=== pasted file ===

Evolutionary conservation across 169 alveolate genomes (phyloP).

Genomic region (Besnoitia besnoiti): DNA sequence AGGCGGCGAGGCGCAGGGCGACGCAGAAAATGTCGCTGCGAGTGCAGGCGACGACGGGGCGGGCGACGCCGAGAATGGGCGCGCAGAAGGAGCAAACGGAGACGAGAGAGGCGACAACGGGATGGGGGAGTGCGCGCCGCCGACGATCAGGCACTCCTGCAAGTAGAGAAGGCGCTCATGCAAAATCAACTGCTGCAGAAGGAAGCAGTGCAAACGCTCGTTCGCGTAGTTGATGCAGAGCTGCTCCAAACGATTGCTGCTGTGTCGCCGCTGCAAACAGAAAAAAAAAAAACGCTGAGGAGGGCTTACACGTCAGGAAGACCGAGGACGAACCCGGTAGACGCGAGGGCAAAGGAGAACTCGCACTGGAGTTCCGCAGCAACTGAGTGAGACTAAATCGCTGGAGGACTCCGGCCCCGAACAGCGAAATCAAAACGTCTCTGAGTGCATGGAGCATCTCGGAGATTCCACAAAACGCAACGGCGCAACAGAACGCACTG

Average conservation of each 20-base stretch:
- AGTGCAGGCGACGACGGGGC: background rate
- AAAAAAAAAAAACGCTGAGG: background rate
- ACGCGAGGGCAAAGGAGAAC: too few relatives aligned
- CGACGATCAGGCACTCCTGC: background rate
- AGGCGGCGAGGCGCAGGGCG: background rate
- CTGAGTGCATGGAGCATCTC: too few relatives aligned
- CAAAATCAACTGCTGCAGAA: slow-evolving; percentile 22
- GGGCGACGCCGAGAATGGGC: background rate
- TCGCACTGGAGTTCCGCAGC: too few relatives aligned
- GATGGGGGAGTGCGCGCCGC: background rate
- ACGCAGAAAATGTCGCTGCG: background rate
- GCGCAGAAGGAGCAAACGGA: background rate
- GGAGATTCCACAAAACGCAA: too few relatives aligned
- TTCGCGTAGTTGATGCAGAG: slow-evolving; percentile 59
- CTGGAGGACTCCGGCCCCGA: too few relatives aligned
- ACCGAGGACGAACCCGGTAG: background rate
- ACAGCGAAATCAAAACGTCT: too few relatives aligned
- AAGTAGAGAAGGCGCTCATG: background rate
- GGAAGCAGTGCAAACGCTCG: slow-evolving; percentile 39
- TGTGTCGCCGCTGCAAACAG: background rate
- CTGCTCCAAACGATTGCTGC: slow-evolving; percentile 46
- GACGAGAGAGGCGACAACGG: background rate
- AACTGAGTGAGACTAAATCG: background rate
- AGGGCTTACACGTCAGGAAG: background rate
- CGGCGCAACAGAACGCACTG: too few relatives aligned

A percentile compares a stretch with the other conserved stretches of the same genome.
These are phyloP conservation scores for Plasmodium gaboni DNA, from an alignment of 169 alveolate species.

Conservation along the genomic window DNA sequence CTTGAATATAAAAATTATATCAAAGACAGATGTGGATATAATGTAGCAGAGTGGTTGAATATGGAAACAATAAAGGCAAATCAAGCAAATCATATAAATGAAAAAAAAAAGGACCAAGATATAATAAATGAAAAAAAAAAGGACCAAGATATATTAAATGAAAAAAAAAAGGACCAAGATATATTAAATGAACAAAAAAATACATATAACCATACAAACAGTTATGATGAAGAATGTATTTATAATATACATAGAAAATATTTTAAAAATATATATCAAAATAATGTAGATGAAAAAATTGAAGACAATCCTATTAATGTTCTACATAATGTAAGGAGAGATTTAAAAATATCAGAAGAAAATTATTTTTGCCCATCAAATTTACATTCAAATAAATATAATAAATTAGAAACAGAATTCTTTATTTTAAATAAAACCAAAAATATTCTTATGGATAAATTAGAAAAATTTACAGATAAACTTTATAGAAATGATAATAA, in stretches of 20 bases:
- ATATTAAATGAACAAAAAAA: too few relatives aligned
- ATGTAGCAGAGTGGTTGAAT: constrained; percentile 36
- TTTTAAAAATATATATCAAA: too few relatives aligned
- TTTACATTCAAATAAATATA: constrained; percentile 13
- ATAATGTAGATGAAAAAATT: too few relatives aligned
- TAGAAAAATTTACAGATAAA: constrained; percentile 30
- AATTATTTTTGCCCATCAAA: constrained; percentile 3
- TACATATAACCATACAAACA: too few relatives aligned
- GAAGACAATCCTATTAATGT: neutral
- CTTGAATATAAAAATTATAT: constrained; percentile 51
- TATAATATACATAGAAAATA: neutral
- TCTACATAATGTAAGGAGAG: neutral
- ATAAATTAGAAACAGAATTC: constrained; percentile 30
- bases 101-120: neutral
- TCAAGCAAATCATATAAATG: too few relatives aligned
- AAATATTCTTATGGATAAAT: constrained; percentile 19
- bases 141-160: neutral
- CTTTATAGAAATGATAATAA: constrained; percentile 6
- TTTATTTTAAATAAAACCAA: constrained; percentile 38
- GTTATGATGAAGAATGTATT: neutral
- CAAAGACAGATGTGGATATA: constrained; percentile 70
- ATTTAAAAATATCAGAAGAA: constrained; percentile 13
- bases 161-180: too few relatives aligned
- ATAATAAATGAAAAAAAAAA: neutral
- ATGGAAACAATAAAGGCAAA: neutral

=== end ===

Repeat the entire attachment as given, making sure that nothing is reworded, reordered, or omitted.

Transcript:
Evolutionary conservation across 169 alveolate genomes (phyloP).

Genomic region (Besnoitia besnoiti): DNA sequence AGGCGGCGAGGCGCAGGGCGACGCAGAAAATGTCGCTGCGAGTGCAGGCGACGACGGGGCGGGCGACGCCGAGAATGGGCGCGCAGAAGGAGCAAACGGAGACGAGAGAGGCGACAACGGGATGGGGGAGTGCGCGCCGCCGACGATCAGGCACTCCTGCAAGTAGAGAAGGCGCTCATGCAAAATCAACTGCTGCAGAAGGAAGCAGTGCAAACGCTCGTTCGCGTAGTTGATGCAGAGCTGCTCCAAACGATTGCTGCTGTGTCGCCGCTGCAAACAGAAAAAAAAAAAACGCTGAGGAGGGCTTACACGTCAGGAAGACCGAGGACGAACCCGGTAGACGCGAGGGCAAAGGAGAACTCGCACTGGAGTTCCGCAGCAACTGAGTGAGACTAAATCGCTGGAGGACTCCGGCCCCGAACAGCGAAATCAAAACGTCTCTGAGTGCATGGAGCATCTCGGAGATTCCACAAAACGCAACGGCGCAACAGAACGCACTG

Average conservation of each 20-base stretch:
- AGTGCAGGCGACGACGGGGC: background rate
- AAAAAAAAAAAACGCTGAGG: background rate
- ACGCGAGGGCAAAGGAGAAC: too few relatives aligned
- CGACGATCAGGCACTCCTGC: background rate
- AGGCGGCGAGGCGCAGGGCG: background rate
- CTGAGTGCATGGAGCATCTC: too few relatives aligned
- CAAAATCAACTGCTGCAGAA: slow-evolving; percentile 22
- GGGCGACGCCGAGAATGGGC: background rate
- TCGCACTGGAGTTCCGCAGC: too few relatives aligned
- GATGGGGGAGTGCGCGCCGC: background rate
- ACGCAGAAAATGTCGCTGCG: background rate
- GCGCAGAAGGAGCAAACGGA: background rate
- GGAGATTCCACAAAACGCAA: too few relatives aligned
- TTCGCGTAGTTGATGCAGAG: slow-evolving; percentile 59
- CTGGAGGACTCCGGCCCCGA: too few relatives aligned
- ACCGAGGACGAACCCGGTAG: background rate
- ACAGCGAAATCAAAACGTCT: too few relatives aligned
- AAGTAGAGAAGGCGCTCATG: background rate
- GGAAGCAGTGCAAACGCTCG: slow-evolving; percentile 39
- TGTGTCGCCGCTGCAAACAG: background rate
- CTGCTCCAAACGATTGCTGC: slow-evolving; percentile 46
- GACGAGAGAGGCGACAACGG: background rate
- AACTGAGTGAGACTAAATCG: background rate
- AGGGCTTACACGTCAGGAAG: background rate
- CGGCGCAACAGAACGCACTG: too few relatives aligned

A percentile compares a stretch with the other conserved stretches of the same genome.
These are phyloP conservation scores for Plasmodium gaboni DNA, from an alignment of 169 alveolate species.

Conservation along the genomic window DNA sequence CTTGAATATAAAAATTATATCAAAGACAGATGTGGATATAATGTAGCAGAGTGGTTGAATATGGAAACAATAAAGGCAAATCAAGCAAATCATATAAATGAAAAAAAAAAGGACCAAGATATAATAAATGAAAAAAAAAAGGACCAAGATATATTAAATGAAAAAAAAAAGGACCAAGATATATTAAATGAACAAAAAAATACATATAACCATACAAACAGTTATGATGAAGAATGTATTTATAATATACATAGAAAATATTTTAAAAATATATATCAAAATAATGTAGATGAAAAAATTGAAGACAATCCTATTAATGTTCTACATAATGTAAGGAGAGATTTAAAAATATCAGAAGAAAATTATTTTTGCCCATCAAATTTACATTCAAATAAATATAATAAATTAGAAACAGAATTCTTTATTTTAAATAAAACCAAAAATATTCTTATGGATAAATTAGAAAAATTTACAGATAAACTTTATAGAAATGATAATAA, in stretches of 20 bases:
- ATATTAAATGAACAAAAAAA: too few relatives aligned
- ATGTAGCAGAGTGGTTGAAT: constrained; percentile 36
- TTTTAAAAATATATATCAAA: too few relatives aligned
- TTTACATTCAAATAAATATA: constrained; percentile 13
- ATAATGTAGATGAAAAAATT: too few relatives aligned
- TAGAAAAATTTACAGATAAA: constrained; percentile 30
- AATTATTTTTGCCCATCAAA: constrained; percentile 3
- TACATATAACCATACAAACA: too few relatives aligned
- GAAGACAATCCTATTAATGT: neutral
- CTTGAATATAAAAATTATAT: constrained; percentile 51
- TATAATATACATAGAAAATA: neutral
- TCTACATAATGTAAGGAGAG: neutral
- ATAAATTAGAAACAGAATTC: constrained; percentile 30
- bases 101-120: neutral
- TCAAGCAAATCATATAAATG: too few relatives aligned
- AAATATTCTTATGGATAAAT: constrained; percentile 19
- bases 141-160: neutral
- CTTTATAGAAATGATAATAA: constrained; percentile 6
- TTTATTTTAAATAAAACCAA: constrained; percentile 38
- GTTATGATGAAGAATGTATT: neutral
- CAAAGACAGATGTGGATATA: constrained; percentile 70
- ATTTAAAAATATCAGAAGAA: constrained; percentile 13
- bases 161-180: too few relatives aligned
- ATAATAAATGAAAAAAAAAA: neutral
- ATGGAAACAATAAAGGCAAA: neutral